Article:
A Kite brags to an Eagle in order to woo the Eagle. The Eagle weds the Kite and then asks the Kite to demonstrate the truth of the tale. It was a lie.
Some people will do anything to get what they want.
Aesop For Children
An Eagle sat high in the branches of a great Oak. She seemed very sad and drooping for an Eagle. A Kite saw her.
“Why do you look so woebegone?” asked the Kite.
“I want to get married,” replied the Eagle, “and I can’t find a mate who can provide for me as I should like.”
“Take me,” said the Kite; “I am very strong, stronger even than you!”
“Do you really think you can provide for me?” asked the Eagle eagerly.
“Why, of course,” replied the Kite. “That would be a very simple matter. I am so strong I can carry away an Ostrich in my talons as if it were a feather!”
The Eagle accepted the Kite immediately. But after the wedding, when the Kite flew away to find something to eat for his bride, all he had when he returned, was a tiny Mouse.
“Is that the Ostrich you talked about?” said the Eagle in disgust.
“To win you I would have said and promised anything,” replied the Kite.
Everything is fair in love.
An eagle, overwhelmed with sorrow, sat upon the branches of a tree in company with a Kite. “Why,” said the Kite, “do I see you with such a rueful look?’ “I seek,” she replied, “a mate suitable for me, and am not able to find one.” “Take me,” returned the Kite, “I am much stronger than you are.” “Why, are you able to secure the means of living by your plunder?’ “Well, I have often caught and carried away an ostrich in my talons.” The Eagle, persuaded by these words, accepted him as her mate. Shortly after the nuptials, the Eagle said, “Fly off and bring me back the ostrich you promised me.” The Kite, soaring aloft into the air, brought back the shabbiest possible mouse, stinking from the length of time it had lain about the fields. “Is this,” said the Eagle, “the faithful fulfillment of your promise to me?’ The Kite replied, “That I might attain your royal hand, there is nothing that I would not have promised, however much I knew that I must fail in the performance.”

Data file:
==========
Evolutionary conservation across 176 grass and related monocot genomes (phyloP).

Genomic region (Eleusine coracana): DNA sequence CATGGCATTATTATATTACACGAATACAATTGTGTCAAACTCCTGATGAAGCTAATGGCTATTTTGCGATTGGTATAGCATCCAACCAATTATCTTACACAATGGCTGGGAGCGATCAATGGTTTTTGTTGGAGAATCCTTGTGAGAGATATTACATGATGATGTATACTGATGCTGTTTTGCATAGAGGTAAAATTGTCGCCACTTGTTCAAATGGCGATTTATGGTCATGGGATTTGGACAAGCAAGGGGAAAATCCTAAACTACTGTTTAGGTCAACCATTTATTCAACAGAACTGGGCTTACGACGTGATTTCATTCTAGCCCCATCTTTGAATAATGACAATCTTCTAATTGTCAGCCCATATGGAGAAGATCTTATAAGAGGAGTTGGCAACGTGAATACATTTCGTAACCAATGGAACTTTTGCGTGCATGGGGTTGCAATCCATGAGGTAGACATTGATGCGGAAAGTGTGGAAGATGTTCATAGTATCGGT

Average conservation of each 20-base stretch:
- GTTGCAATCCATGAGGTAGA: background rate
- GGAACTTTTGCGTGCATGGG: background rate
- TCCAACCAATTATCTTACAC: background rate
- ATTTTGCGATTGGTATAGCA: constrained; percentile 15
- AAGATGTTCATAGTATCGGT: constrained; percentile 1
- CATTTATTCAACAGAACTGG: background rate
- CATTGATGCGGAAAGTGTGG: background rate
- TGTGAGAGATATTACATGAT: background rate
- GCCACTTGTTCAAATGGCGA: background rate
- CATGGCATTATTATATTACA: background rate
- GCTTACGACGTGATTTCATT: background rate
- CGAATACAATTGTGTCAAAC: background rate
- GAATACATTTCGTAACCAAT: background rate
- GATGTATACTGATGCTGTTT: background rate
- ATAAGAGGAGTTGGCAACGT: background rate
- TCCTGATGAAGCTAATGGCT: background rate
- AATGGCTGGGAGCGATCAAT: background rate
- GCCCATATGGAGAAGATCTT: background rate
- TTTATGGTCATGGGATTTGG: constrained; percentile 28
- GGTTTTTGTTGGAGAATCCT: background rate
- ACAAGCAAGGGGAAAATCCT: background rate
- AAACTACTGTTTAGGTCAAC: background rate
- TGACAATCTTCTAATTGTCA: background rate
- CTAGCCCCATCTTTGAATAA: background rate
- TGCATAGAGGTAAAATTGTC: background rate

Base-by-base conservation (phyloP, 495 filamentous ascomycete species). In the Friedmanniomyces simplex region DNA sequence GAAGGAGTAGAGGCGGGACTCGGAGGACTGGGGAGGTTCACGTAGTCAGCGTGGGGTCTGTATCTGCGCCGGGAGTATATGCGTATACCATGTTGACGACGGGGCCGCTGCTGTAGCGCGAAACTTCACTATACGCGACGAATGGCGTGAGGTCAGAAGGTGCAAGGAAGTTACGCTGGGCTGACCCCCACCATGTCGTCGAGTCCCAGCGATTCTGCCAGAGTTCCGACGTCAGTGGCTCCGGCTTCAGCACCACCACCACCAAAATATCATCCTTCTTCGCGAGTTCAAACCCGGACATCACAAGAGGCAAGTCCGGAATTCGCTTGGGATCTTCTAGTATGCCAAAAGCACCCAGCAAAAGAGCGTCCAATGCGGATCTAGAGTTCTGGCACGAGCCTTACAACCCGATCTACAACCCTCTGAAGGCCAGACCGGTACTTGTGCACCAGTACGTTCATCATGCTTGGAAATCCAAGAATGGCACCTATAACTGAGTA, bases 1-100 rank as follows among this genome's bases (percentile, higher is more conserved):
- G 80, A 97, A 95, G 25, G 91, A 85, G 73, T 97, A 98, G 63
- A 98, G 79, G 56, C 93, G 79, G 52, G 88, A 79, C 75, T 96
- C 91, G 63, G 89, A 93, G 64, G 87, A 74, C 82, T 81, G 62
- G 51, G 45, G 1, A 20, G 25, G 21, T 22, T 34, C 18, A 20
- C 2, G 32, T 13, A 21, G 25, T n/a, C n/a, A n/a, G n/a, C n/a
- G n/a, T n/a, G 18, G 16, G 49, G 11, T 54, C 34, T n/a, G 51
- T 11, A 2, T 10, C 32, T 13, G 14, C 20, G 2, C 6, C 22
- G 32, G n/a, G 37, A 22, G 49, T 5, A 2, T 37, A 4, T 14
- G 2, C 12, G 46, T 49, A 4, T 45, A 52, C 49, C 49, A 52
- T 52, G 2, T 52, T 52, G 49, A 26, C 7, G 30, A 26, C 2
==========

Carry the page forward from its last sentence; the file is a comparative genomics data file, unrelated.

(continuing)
Milvus et Aquila
Cum aquila tristis sederet in arborem ubi milvus insederat, dixit ad eam milvus, “Cur video faciem tuam tam tristem?” At illa, “Quomodo aegra non ero? Quaero parilem coniugium et reperire non possum.” Cui milvus, “Me accipe, quia sum ut quaeris.” Cui aquila, “Quid ergo venari tu poteris?” Milvus, “Struthionem unguibus meis captum saepius devoravi.” Illa, haec audiens, adquievit et accepit eum in coniugio maritali. Transactoque tempore quod nuptiis fuerat dedicatum, dixit ei aquila, “Vade, et rape nobis praedam.” Et volans in altum exhibuit ei immanissimum soricem, putredine madefactum. Cui aquila, “Haec est promissio tua?” Cui milvus, “Ego ut ad tuum potissimum pervenire possem coniugium, si qua mihi impossibilia voluisses extorquere, nullatenus me tibi impleturum potui denegare.”